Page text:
“Say (O Muhammad): O Allah! Possessor of the kingdom, You give the kingdom to whom You will, and You revoke the kingdom from whom You will, and You endue with honor whom You will, and You humiliate whom You will. In Your Hand is the good. Verily, You are able to do all things.” (Ali ‘Imran: 26)

Chapter Ali ‘Imran verse 26 depicts the essence of Allah’s absolute power and infinite wisdom. In His call to Prophet Muhammad, Allah emphasizes that He is the Owner of all kingdoms in the universe. This is not merely a statement of power, but a call to reflect on the deeper aspects of His just will. When Allah declares that He bestows the kingdom to whomever He wills, and takes it away from whomever He wills, we are in fact invited to understand that everything in this world is under His control. This is a reminder that human power is limited and subject to the will and wisdom of the Giver. Allah also asserts that “He honors whom He wills and humiliates whom He wills,” showing that this provision is part of His perfect plan.

Through this verse, we are invited to understand that everything in this world is temporary, not absolute. This statement highlights the fleeting and transient nature of every aspect of life in the world. In this understanding, power, success, wealth, intelligence, influence, and all forms of worldly advantages and pleasures are only part of a temporary reality. This creates a mindset that emphasizes the importance of not being too attached to the material world, because this life is a short journey towards a more eternal ultimate goal. Therefore, understanding this temporary nature encourages us to appreciate more the spiritual values, kindness, and human relationships that have a sustainability that goes far beyond the fleeting glory of the world.

The interesting matter of this verse is why Allah uses the word “revoke” (tanzi’u) – not the word “take away” (ta’khudzu) as the opposite of the word “bestow” (tu’ti). This word gives dimension of wisdom and absolute authority of Allah to act according to His will. When Allah “revokes”, it does not only show the act of taking back, but also affirms His power to determine when a power is ended. In another word, “revoke” carries the nuance of Allah’s firm and coercive decision as the Owner of the kingdom. The use of this word creates an interesting contrast with “bestow”, creating a meaningful picture of divine control in giving and ending a power according to His all-wise will.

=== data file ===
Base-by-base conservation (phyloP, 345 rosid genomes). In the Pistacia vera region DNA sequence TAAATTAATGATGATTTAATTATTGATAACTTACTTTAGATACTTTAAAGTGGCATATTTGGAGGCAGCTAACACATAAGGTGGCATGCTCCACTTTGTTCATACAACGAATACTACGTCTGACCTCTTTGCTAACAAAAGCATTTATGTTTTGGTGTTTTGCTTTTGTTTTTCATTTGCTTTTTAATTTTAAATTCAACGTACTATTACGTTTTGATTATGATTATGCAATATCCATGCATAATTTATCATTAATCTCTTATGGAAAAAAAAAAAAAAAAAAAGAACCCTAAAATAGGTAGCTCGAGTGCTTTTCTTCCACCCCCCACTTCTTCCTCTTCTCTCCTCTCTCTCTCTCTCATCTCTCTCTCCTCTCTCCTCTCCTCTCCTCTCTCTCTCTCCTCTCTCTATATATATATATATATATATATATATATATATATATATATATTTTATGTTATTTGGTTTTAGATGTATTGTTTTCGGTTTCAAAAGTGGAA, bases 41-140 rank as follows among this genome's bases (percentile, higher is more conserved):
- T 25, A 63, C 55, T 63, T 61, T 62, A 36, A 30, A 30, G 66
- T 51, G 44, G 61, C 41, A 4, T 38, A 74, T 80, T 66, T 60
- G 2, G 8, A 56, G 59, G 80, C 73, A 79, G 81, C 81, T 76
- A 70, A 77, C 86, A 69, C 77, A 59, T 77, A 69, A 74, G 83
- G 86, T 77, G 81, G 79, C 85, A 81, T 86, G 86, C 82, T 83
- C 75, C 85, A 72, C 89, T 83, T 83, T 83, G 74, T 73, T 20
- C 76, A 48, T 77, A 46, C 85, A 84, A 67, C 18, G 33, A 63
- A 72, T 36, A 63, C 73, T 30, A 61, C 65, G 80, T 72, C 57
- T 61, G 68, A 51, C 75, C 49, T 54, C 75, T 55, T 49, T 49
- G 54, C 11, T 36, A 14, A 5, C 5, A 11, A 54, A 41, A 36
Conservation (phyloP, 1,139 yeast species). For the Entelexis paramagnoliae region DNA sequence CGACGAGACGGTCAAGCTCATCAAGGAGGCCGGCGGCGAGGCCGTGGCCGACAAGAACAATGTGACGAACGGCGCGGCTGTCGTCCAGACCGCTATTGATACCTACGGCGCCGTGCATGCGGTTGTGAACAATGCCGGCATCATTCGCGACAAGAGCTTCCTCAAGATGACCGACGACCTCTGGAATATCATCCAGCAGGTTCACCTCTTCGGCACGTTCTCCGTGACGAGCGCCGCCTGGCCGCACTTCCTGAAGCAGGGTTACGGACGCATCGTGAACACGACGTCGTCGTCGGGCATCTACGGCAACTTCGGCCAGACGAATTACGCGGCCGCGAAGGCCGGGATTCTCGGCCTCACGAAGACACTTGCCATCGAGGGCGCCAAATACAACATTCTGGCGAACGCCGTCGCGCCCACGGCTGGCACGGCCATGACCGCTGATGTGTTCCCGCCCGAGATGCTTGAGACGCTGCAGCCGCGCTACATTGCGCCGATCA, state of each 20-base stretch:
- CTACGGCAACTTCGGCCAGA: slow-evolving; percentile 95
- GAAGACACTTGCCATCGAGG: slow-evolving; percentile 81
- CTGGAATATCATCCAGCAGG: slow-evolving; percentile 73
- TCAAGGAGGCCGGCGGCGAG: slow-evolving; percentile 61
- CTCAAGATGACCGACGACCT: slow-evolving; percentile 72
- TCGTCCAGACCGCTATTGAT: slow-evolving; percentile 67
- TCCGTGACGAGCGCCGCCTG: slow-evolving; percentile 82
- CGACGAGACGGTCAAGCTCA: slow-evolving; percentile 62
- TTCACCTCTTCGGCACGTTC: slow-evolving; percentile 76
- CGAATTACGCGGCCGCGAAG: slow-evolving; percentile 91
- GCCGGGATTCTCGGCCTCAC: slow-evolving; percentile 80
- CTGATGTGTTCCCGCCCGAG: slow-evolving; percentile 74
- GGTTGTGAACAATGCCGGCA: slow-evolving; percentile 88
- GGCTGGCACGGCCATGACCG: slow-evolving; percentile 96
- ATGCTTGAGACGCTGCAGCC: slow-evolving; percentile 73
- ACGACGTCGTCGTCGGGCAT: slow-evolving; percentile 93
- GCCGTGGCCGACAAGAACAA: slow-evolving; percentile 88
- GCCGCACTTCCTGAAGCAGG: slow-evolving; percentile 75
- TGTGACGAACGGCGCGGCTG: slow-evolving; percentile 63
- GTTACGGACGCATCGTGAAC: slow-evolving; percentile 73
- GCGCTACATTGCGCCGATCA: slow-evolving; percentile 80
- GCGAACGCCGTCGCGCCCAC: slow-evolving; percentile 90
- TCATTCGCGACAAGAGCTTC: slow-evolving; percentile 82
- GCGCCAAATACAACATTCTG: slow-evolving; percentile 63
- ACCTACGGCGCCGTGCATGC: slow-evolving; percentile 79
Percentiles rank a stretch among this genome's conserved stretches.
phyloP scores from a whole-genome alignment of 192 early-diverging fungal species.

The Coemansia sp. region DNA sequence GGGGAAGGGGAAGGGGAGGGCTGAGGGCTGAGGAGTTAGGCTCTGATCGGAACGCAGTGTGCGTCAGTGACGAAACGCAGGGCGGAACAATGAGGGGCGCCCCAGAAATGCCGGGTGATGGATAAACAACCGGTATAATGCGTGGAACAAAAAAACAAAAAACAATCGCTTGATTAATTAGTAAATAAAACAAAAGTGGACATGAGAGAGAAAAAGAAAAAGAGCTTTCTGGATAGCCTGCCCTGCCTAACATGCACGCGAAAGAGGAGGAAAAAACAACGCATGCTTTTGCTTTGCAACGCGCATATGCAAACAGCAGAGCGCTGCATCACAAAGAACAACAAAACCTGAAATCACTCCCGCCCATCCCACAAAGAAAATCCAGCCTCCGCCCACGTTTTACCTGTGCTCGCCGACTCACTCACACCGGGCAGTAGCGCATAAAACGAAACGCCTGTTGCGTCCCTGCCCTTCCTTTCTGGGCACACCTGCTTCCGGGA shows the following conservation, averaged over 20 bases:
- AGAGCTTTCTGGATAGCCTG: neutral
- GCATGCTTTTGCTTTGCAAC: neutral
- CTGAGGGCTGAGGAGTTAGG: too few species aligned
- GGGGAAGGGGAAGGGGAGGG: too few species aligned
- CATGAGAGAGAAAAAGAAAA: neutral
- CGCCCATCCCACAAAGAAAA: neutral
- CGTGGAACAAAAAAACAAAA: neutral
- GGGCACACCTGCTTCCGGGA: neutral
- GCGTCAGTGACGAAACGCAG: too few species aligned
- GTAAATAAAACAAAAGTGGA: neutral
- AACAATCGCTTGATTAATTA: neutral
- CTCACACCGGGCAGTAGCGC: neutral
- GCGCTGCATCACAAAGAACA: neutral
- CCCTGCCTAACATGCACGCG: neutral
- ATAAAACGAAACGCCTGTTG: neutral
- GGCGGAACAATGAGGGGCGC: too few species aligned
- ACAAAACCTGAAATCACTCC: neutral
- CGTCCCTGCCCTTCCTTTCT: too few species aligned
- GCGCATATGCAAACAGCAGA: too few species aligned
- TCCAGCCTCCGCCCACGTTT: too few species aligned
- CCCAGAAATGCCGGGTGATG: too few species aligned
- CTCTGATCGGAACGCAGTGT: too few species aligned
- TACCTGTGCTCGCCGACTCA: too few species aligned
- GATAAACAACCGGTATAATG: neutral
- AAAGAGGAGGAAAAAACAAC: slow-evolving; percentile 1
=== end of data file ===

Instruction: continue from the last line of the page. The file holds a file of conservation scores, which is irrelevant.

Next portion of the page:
The use of the word “revoke” as an alternative to “take away” shows the essence of humans who often have a very strong sense of ownership over material things in the form of power given by Allah. In this context, the word “revoke” gives a nuance of a deeper erasure, showing that every power that humans have is actually a loan from Allah and can be revoked at any time according to His will. This word also reflects the basic character of humans who tend to be possessive of Allah’s gifts, so that taking it back from humans needs to be done forcibly. It is indeed painful, but it reminds us that the success and power that we have should be valued as a temporary loan, not as absolute ownership. Therefore, this verse challenges humans to let go of their sense of ownership and acknowledge that the true source of all goodness is Allah, the true Owner.

In verse 26 of Ali ‘Imran, the statement “in Your hands is all goodness” emphasizes that the essence of all goodness, either humans like or dislike, comes from Allah. This reflects faith that all forms of goodness, morality, and generosity come from the divine source. In this case humans are invited to acknowledge and be grateful for this gift. This statement also emphasizes that Allah’s decision to “bestow” or “revoke” a fragment of His power from human hands is an act for the sake of the well-being for them and universe, even though “revoking” by force of Allah is often assumed by humans as evil.

In the end of verse 26 of Ali ‘Imran, the statement “indeed You are over all things competent” emphasizes the existence of Allah’s absolute and unlimited power. Allah, as the Ruler and Regulator of all things, has power that encompasses infinite wisdom, justice, and strength. Understanding His omnipotence makes humans realize that they are not the true owners, but merely servants who submit to His plans and decisions. In essence, this verse guides humans to humble themselves and realize that everything in this life is under His perfect control. In addition, this verse reinforces the belief that Allah is capable of doing everything that is considered impossible in human eyes, inviting them to grow in trust and reliance on His power that encompasses all aspects of life.

Dr. Sanuri, S.Ag., M.Fil.I., the Head of the Study Program of Ilmu al-Qur’an and Tafsir, Doctoral Program, UIN Sunan Ampel Surabaya.